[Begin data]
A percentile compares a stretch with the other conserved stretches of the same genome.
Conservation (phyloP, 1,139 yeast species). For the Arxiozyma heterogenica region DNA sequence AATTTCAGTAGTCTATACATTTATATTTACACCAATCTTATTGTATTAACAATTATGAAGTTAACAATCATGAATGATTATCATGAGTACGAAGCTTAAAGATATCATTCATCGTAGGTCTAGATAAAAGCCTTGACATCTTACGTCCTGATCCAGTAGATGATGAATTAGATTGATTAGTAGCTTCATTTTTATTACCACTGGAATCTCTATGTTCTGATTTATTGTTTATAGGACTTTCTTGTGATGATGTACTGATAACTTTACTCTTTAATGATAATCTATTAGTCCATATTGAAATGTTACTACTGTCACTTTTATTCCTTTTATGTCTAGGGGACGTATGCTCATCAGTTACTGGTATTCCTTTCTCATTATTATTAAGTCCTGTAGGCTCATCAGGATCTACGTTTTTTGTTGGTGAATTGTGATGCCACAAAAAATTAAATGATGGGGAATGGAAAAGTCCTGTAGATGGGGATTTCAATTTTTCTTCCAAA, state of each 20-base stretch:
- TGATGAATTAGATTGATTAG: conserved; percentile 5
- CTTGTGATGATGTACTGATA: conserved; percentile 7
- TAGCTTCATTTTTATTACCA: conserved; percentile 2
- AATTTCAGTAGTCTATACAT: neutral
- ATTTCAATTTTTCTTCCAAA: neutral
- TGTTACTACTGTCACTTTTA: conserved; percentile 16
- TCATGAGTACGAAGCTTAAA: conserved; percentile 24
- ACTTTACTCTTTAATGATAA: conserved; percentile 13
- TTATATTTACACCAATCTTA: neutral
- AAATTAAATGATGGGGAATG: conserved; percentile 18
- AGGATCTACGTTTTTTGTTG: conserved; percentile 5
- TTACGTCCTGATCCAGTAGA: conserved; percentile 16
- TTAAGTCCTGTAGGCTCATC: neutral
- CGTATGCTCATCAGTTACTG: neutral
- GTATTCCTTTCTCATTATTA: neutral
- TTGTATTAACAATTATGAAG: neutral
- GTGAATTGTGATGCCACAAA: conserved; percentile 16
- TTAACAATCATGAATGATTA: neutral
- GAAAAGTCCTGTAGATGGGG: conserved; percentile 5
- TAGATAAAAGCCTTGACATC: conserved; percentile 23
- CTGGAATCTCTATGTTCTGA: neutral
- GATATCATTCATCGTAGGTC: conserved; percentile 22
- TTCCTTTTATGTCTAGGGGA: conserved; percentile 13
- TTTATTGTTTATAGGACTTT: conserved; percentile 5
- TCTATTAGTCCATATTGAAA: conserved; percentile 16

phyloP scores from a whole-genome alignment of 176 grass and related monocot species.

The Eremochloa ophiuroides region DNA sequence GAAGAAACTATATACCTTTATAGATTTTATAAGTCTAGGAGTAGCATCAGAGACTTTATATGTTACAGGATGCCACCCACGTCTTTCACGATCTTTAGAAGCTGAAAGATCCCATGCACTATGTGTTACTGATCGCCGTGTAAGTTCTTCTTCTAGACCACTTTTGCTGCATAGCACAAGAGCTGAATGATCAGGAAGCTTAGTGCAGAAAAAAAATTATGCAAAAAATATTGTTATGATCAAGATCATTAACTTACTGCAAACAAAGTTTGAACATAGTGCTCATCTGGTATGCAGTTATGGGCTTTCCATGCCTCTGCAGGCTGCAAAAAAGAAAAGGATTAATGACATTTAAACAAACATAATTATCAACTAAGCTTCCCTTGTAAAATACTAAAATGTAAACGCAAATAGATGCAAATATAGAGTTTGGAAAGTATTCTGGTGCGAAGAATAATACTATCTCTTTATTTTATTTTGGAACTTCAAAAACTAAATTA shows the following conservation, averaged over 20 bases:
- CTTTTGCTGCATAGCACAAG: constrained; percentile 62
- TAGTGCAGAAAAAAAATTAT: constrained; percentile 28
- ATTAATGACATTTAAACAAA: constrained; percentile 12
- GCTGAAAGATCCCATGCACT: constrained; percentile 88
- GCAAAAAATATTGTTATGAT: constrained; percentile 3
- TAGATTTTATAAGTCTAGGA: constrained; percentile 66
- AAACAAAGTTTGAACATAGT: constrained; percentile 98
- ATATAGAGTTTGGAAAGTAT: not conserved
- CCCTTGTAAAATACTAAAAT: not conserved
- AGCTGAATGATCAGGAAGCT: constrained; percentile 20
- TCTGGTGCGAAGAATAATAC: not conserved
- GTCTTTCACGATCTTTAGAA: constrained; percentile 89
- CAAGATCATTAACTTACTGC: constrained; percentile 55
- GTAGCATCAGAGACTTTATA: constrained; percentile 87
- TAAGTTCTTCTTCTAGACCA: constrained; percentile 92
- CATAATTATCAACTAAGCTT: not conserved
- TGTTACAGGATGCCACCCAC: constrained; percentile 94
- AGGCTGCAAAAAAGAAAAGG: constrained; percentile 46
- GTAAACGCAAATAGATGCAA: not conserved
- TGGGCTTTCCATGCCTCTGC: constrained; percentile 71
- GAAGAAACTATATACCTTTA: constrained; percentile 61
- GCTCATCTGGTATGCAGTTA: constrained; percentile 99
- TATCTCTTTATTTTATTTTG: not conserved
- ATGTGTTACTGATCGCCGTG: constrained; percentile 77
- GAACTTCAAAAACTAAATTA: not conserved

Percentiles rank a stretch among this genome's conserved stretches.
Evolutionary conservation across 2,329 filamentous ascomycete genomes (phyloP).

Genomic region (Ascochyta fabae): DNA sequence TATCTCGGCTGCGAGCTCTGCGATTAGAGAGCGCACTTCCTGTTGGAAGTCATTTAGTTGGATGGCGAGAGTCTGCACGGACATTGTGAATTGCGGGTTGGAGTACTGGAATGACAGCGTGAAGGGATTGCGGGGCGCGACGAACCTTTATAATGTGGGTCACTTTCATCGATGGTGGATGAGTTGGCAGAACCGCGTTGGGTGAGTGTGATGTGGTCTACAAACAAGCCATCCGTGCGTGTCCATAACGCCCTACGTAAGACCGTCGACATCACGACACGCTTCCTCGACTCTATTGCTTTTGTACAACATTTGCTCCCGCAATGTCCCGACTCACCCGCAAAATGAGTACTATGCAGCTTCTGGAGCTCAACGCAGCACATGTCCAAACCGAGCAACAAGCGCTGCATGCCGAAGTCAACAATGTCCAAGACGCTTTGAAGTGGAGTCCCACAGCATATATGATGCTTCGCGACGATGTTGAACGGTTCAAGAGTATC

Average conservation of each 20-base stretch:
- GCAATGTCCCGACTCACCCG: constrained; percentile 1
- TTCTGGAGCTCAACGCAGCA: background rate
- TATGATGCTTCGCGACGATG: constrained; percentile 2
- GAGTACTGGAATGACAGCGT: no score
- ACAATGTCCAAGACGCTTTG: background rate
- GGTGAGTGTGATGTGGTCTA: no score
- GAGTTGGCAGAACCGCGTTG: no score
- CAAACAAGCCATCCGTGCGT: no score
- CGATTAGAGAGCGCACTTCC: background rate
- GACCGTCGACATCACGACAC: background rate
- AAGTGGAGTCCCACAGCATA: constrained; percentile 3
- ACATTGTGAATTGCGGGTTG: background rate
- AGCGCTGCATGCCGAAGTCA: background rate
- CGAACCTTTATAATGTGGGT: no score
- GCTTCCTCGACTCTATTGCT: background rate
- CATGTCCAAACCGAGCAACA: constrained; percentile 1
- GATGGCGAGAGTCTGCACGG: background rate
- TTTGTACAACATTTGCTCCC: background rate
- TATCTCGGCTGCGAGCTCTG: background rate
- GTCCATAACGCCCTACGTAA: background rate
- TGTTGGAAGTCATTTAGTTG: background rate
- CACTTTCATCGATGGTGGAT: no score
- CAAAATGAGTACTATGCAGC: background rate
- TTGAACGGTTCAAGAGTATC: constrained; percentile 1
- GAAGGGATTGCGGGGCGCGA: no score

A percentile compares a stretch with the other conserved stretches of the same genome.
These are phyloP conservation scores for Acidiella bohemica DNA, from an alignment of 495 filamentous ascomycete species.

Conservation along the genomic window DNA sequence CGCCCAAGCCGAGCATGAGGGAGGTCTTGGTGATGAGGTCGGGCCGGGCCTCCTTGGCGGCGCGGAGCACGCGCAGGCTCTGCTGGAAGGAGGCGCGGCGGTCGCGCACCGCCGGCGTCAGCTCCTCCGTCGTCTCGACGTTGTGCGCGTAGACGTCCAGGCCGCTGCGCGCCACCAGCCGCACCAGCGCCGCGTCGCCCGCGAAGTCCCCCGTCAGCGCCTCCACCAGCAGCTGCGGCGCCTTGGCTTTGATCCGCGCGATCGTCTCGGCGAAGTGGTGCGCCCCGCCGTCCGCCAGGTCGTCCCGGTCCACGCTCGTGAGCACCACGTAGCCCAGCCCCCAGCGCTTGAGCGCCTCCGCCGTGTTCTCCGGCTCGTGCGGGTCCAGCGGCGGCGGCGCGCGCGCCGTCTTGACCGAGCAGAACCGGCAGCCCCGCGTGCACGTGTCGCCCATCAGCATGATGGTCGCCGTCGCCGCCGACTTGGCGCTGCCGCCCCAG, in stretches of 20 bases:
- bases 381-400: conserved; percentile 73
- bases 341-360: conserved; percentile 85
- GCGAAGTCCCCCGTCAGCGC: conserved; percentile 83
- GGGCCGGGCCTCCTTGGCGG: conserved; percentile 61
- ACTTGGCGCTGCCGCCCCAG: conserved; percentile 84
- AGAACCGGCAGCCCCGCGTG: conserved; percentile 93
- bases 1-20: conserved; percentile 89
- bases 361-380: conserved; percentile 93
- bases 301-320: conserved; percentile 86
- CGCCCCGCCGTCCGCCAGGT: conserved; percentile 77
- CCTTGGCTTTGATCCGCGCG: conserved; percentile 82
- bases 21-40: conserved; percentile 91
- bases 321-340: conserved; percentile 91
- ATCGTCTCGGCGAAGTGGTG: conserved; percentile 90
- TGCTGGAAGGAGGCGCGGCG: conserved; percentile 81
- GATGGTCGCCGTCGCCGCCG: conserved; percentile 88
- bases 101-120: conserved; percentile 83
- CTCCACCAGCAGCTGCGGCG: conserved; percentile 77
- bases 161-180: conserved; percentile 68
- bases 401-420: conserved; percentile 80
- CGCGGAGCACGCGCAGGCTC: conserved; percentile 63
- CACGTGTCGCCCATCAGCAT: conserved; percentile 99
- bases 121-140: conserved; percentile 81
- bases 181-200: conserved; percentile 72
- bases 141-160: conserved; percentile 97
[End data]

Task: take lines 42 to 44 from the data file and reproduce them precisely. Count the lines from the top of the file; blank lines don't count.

- CAAGATCATTAACTTACTGC: constrained; percentile 55
- GTAGCATCAGAGACTTTATA: constrained; percentile 87
- TAAGTTCTTCTTCTAGACCA: constrained; percentile 92